Pierre Nicolini, 1967. "Les Gisements Stratiformes De Plomb-Zinc-Barytine-Fluorine De Tunisie", Genesis of Stratiform Lead-Zinc-Barite-Fluorite Deposits (Mississippi Valley Type Deposits), J.S. Brown
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In Tunisia, as in most of the world's metalliferous provinces, the problem of the origin of lead-zinc-barite-fluorite deposits is far from being resolved, and only hypotheses can be formulated.
The one certainty is the existence, in the Miocene which overlies the stratiform mineralizations of the Cretaceous, of pebbles of mineralized Cretaceous (Djebel Chambi). However, in the north this same Miocene, as at Sidi Bou Aouane, Djebel Semene, etc., contains stratiform lead deposits. Examples of the redistribution of mineralization, even within historic time, also are known. It is impossible, therefore, to determine age, and consequently an origin, for lead-zinc mineralization.
Observed facts, nevertheless, do permit the rigorous determination of the relations between lead-zinc mineralizations and their geological setting as follows:
a. All deposits (100%) are at well-defined stratigraphic horizons (stages or formations). All are along axes of diapirism. All are in fault breaks or folds. Almost all (90%) are in zones of subsidence during Upper Cretaceous time, even if the mineralized formation does not belong to the Upper Cretaceous. Nearly all (80%) are near the borders of Pliocene-Pleistocene plains. The majority (62%) are near outcrops of Triassic.
b. On the scale of a stage or a formation: All are in biostromal facies either of the Lutetian, the Jurassic or the Aptian. They correlate with formation isopachs. They are near ancient shore lines, etc. Mineralizations of fluorite or barite follow rules of distribution either similar to those for lead and zinc, or in some cases different.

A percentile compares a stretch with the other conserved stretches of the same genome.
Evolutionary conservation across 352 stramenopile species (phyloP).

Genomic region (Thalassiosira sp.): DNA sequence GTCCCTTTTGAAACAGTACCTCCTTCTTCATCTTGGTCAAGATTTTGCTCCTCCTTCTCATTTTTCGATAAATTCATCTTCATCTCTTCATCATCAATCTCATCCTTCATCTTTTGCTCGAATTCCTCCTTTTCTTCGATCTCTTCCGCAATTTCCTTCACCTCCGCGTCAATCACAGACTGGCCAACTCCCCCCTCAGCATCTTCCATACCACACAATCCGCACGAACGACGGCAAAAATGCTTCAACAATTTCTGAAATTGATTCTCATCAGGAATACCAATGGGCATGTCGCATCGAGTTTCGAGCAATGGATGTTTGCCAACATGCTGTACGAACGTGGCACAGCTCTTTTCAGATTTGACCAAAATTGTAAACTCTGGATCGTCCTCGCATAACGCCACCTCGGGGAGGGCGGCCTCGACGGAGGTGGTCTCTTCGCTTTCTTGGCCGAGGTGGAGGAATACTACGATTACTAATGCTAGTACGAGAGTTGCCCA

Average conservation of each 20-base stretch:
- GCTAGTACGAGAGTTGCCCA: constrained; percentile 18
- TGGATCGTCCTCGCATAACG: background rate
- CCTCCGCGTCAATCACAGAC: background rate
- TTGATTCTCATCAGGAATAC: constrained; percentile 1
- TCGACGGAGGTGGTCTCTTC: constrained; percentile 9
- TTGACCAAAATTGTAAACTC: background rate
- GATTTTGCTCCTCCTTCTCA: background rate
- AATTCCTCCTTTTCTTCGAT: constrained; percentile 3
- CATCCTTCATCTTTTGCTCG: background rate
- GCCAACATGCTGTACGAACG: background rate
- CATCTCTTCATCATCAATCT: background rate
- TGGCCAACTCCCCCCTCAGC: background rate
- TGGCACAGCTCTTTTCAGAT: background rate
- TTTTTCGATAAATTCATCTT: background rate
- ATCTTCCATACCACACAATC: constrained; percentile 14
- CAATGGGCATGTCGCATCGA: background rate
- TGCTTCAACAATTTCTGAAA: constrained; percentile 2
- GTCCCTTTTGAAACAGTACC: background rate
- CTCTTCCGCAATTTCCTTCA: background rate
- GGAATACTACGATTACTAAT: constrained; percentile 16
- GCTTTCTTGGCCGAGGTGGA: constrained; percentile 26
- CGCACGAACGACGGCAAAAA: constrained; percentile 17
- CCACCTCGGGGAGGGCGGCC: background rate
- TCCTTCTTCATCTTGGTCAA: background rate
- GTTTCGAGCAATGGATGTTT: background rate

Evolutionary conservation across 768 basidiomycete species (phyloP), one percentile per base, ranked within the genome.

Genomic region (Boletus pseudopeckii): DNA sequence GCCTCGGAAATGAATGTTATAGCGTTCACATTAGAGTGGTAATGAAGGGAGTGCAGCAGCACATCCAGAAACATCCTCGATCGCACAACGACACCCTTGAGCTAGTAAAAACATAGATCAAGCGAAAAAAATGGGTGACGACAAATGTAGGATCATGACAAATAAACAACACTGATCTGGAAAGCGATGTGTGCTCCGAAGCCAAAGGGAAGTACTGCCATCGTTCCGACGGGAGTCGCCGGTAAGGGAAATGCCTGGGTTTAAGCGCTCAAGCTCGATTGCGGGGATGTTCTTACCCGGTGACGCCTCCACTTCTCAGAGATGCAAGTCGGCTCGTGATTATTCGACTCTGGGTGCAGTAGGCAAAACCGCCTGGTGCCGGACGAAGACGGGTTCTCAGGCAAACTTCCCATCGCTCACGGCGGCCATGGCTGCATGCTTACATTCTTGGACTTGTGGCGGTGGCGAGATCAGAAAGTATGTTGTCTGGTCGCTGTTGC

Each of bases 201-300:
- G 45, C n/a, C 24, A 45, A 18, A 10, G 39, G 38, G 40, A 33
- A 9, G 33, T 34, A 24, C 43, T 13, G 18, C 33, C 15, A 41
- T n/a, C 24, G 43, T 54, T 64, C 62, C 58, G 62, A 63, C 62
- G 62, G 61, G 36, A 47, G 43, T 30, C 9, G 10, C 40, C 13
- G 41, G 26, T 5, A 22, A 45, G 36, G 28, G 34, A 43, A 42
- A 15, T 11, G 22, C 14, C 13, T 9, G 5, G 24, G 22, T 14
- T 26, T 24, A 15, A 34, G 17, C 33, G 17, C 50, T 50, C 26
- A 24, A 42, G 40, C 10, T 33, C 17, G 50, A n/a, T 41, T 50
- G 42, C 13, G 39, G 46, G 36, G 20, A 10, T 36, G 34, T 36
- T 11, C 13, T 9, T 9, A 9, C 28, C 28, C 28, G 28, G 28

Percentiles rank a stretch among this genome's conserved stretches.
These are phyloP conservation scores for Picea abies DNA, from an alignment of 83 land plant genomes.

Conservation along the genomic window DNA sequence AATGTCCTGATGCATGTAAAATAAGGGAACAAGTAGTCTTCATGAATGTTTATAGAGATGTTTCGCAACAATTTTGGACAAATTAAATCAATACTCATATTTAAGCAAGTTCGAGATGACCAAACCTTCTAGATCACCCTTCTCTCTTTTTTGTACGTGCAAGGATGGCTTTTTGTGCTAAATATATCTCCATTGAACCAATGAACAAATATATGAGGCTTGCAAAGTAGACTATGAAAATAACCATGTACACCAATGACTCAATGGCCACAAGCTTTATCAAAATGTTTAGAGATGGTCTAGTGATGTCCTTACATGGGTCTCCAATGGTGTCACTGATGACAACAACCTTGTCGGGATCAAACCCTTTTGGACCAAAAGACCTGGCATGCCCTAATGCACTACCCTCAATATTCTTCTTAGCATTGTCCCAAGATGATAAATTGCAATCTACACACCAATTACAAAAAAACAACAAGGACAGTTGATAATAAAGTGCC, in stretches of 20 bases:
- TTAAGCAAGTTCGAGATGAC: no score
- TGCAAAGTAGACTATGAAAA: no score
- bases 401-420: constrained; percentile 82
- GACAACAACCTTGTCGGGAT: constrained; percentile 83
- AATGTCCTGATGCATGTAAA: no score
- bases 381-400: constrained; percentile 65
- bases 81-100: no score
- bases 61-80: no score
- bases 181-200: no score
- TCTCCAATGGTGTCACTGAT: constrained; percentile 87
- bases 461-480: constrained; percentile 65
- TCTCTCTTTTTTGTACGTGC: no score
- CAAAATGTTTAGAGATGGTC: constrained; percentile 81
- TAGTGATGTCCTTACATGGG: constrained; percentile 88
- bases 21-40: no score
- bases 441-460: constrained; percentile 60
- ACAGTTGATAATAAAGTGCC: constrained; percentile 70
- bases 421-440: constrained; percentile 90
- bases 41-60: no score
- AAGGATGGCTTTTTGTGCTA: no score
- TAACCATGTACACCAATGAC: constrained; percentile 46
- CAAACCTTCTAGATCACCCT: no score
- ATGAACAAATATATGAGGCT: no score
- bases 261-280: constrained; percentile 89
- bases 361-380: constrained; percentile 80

Finally, one must realize that the natural empirical facts in the knowledge of ore deposits involve many more elements than the stated theories.
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Genesis of Stratiform Lead-Zinc-Barite-Fluorite Deposits (Mississippi Valley Type Deposits)
Proponents of syngenetic theory base their interpretation largely on widespread uniform mineralization within a restricted stratigraphic interval and a consistent relationship of mineralization to sedimentary features. Proponents of epigenetic theory base their interpretation on mineralization of post-depositional structures, changes in extent and grade of ore, open space filling, district-wide lack of close control by sedimentary features, and relation of ore to tectonic structures. These and other criteria are evaluated in an attempt to define diagnostic criteria.
On the basis of the criteria defined the major lead-zinc deposits of Mid-continent United States must be considered as epigenetic.
Features of the Southeast Missouri lead district are listed. The deposits are epigenetic. The metals are believed to have been derived from nearby sedimentary basins and carried out of basins onto shelf areas in a concentrated brine. Movement of solutions was controlled by basement topography and deposition of metals occurred when solutions entered the Bonneterre formation on the flanks of and over buried knobs.
Objective.—The problem of origin of stratiform ore bodies cannot be resolved until we define, and agree upon, what constitutes diagnostic evidence for each type of deposit. This paper is an attempt to review the nature of geologic evidence; to define those features that must be regarded as unique and necessary criteria in classifying any deposit or district; and to apply the criteria to a major district, the Southeast Missouri lead deposits.
Theories of Origin.—The major elements of theories on origin of stratiform ore bodies are summarized in Table 1. A deposit is Syngcnetic if formed by processes similar to and simultaneously with the enclosing rock; epigenetic if introduced into a pre-existing rock (3). A diagenetic origin implies deposition of metals with the host sediments but with recrystallization, rearrangement, and limited migration.
The search for an acceptable theory of origin must be separated into its two component parts: (1) definition of whether the deposit has syngenetic, diagenetic, or epigenetic features and. (2) history of mineralization to explain source, transport, and deposition of metals. A statement of preferred hypothesis is meaningless until the first is answered and accounts for all geologic facts. The answer must be based solely on observed megascopic and microscopic features and on geochemical and isotopic data; it should not be biased by lack of knowledge to answer all phases of the second. In evaluating the evidence to determine type of deposit one cannot be concerned